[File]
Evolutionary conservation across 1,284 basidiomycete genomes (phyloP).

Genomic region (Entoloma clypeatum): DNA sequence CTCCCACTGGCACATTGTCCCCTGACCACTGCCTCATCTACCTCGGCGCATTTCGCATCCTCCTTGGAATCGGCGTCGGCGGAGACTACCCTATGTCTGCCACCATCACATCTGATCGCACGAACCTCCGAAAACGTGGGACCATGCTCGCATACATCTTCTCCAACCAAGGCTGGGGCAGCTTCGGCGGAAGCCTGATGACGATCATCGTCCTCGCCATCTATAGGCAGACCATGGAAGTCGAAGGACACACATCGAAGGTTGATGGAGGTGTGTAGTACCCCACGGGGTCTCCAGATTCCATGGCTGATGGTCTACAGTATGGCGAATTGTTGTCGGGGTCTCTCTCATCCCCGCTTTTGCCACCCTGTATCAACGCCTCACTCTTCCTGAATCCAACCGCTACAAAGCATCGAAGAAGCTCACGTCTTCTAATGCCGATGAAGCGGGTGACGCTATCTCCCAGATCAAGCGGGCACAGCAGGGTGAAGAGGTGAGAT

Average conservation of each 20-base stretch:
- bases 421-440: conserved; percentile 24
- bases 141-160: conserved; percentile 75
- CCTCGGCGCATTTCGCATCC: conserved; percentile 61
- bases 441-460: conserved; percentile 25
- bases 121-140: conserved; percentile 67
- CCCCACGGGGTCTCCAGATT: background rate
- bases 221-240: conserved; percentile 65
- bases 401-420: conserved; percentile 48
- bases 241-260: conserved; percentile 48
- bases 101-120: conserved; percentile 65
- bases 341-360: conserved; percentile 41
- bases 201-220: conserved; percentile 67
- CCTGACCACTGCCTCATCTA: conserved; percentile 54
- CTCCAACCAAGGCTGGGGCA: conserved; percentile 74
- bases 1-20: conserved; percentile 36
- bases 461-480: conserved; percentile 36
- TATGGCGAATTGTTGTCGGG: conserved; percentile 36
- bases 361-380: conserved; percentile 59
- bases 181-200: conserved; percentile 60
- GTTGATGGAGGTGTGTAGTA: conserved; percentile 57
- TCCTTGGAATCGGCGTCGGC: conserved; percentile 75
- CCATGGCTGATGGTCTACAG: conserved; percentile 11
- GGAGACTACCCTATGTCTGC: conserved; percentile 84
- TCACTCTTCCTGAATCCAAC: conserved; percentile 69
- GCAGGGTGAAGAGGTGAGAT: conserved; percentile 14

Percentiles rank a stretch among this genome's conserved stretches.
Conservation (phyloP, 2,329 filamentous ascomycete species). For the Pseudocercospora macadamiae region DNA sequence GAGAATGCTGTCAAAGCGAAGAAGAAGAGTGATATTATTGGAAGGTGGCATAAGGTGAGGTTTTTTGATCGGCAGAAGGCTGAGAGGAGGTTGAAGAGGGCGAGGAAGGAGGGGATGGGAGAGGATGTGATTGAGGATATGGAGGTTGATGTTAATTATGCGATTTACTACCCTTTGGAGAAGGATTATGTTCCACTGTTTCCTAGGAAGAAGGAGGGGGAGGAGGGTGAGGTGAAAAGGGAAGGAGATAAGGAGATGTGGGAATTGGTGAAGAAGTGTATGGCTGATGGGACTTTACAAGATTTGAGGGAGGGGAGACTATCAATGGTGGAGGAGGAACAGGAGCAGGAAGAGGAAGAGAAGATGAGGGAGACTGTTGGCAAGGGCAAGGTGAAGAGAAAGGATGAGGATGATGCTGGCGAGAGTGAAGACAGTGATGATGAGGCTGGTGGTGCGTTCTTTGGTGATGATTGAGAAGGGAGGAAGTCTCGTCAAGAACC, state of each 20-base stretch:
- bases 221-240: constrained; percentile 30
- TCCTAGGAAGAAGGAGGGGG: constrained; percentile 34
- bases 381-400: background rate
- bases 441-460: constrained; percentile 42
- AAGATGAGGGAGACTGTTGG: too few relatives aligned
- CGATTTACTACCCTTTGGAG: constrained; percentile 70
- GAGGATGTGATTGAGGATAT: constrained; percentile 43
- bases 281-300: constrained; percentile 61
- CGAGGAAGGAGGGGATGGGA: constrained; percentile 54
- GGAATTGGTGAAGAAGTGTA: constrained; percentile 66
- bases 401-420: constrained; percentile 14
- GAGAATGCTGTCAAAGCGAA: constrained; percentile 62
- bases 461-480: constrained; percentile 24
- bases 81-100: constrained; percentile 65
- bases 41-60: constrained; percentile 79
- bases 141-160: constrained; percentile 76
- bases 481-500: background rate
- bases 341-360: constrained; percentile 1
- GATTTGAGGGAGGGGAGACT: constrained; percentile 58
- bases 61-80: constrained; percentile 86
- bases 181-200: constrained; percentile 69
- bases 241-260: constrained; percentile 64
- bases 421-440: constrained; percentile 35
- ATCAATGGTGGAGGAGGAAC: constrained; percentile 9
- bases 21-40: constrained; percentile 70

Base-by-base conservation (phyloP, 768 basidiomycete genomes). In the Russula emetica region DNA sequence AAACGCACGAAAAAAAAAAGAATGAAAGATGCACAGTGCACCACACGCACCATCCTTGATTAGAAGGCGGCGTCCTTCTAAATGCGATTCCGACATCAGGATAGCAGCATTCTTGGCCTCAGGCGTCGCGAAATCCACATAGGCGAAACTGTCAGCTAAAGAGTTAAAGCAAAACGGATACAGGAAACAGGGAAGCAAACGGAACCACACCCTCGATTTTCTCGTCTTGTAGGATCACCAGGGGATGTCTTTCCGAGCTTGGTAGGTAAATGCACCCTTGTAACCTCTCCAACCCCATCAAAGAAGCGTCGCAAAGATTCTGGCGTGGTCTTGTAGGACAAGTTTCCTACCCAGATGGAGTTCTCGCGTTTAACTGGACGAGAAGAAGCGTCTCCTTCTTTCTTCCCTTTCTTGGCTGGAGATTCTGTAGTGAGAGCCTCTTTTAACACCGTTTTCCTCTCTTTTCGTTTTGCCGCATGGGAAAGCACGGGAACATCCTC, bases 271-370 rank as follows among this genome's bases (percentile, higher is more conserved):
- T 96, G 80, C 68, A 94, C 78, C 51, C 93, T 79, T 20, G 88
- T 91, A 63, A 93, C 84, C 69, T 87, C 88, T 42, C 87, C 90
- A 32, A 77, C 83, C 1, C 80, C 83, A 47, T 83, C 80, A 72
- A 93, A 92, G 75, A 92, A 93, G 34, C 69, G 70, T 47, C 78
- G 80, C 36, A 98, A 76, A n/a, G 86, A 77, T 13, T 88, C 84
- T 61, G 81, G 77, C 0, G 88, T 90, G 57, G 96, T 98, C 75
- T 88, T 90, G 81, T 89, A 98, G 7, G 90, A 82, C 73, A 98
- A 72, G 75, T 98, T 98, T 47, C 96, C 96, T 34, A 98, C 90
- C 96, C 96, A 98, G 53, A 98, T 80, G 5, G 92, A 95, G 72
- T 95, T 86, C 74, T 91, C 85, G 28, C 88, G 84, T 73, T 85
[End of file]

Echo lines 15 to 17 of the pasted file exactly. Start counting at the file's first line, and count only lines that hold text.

- bases 201-220: conserved; percentile 67
- CCTGACCACTGCCTCATCTA: conserved; percentile 54
- CTCCAACCAAGGCTGGGGCA: conserved; percentile 74